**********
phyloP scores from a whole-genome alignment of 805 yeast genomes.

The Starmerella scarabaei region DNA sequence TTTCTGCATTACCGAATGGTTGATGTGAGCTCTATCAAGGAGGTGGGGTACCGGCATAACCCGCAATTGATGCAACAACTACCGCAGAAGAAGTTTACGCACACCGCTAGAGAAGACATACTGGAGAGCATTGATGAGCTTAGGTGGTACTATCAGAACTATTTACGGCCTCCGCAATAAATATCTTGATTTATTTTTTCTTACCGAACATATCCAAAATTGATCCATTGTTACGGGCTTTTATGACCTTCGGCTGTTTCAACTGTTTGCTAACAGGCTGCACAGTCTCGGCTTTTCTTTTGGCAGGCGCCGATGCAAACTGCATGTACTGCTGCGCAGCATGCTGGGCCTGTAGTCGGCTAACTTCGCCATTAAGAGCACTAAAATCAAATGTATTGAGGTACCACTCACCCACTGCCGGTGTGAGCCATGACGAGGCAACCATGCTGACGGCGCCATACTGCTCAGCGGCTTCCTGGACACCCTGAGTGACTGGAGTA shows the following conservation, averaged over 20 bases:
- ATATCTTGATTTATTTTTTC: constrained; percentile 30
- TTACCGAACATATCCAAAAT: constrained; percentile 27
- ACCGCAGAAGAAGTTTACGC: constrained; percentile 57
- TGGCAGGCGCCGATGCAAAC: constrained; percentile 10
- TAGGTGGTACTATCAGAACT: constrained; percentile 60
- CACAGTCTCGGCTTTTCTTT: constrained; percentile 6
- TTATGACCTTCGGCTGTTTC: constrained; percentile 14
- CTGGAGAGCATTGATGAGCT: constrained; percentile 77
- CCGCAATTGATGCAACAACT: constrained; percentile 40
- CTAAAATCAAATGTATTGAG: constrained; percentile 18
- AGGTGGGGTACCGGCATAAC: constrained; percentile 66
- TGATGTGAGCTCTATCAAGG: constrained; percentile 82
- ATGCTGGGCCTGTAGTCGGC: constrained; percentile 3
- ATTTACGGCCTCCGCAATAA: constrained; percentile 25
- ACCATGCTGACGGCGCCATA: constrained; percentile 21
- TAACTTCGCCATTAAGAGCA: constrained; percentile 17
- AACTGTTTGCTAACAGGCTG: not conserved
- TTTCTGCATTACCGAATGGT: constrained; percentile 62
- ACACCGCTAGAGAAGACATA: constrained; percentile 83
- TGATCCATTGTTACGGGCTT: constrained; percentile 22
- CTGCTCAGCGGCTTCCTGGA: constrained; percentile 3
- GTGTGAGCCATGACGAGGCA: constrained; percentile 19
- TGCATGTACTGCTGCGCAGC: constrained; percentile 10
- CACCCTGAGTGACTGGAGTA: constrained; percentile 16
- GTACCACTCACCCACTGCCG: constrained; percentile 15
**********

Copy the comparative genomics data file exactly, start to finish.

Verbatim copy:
phyloP scores from a whole-genome alignment of 805 yeast genomes.

The Starmerella scarabaei region DNA sequence TTTCTGCATTACCGAATGGTTGATGTGAGCTCTATCAAGGAGGTGGGGTACCGGCATAACCCGCAATTGATGCAACAACTACCGCAGAAGAAGTTTACGCACACCGCTAGAGAAGACATACTGGAGAGCATTGATGAGCTTAGGTGGTACTATCAGAACTATTTACGGCCTCCGCAATAAATATCTTGATTTATTTTTTCTTACCGAACATATCCAAAATTGATCCATTGTTACGGGCTTTTATGACCTTCGGCTGTTTCAACTGTTTGCTAACAGGCTGCACAGTCTCGGCTTTTCTTTTGGCAGGCGCCGATGCAAACTGCATGTACTGCTGCGCAGCATGCTGGGCCTGTAGTCGGCTAACTTCGCCATTAAGAGCACTAAAATCAAATGTATTGAGGTACCACTCACCCACTGCCGGTGTGAGCCATGACGAGGCAACCATGCTGACGGCGCCATACTGCTCAGCGGCTTCCTGGACACCCTGAGTGACTGGAGTA shows the following conservation, averaged over 20 bases:
- ATATCTTGATTTATTTTTTC: constrained; percentile 30
- TTACCGAACATATCCAAAAT: constrained; percentile 27
- ACCGCAGAAGAAGTTTACGC: constrained; percentile 57
- TGGCAGGCGCCGATGCAAAC: constrained; percentile 10
- TAGGTGGTACTATCAGAACT: constrained; percentile 60
- CACAGTCTCGGCTTTTCTTT: constrained; percentile 6
- TTATGACCTTCGGCTGTTTC: constrained; percentile 14
- CTGGAGAGCATTGATGAGCT: constrained; percentile 77
- CCGCAATTGATGCAACAACT: constrained; percentile 40
- CTAAAATCAAATGTATTGAG: constrained; percentile 18
- AGGTGGGGTACCGGCATAAC: constrained; percentile 66
- TGATGTGAGCTCTATCAAGG: constrained; percentile 82
- ATGCTGGGCCTGTAGTCGGC: constrained; percentile 3
- ATTTACGGCCTCCGCAATAA: constrained; percentile 25
- ACCATGCTGACGGCGCCATA: constrained; percentile 21
- TAACTTCGCCATTAAGAGCA: constrained; percentile 17
- AACTGTTTGCTAACAGGCTG: not conserved
- TTTCTGCATTACCGAATGGT: constrained; percentile 62
- ACACCGCTAGAGAAGACATA: constrained; percentile 83
- TGATCCATTGTTACGGGCTT: constrained; percentile 22
- CTGCTCAGCGGCTTCCTGGA: constrained; percentile 3
- GTGTGAGCCATGACGAGGCA: constrained; percentile 19
- TGCATGTACTGCTGCGCAGC: constrained; percentile 10
- CACCCTGAGTGACTGGAGTA: constrained; percentile 16
- GTACCACTCACCCACTGCCG: constrained; percentile 15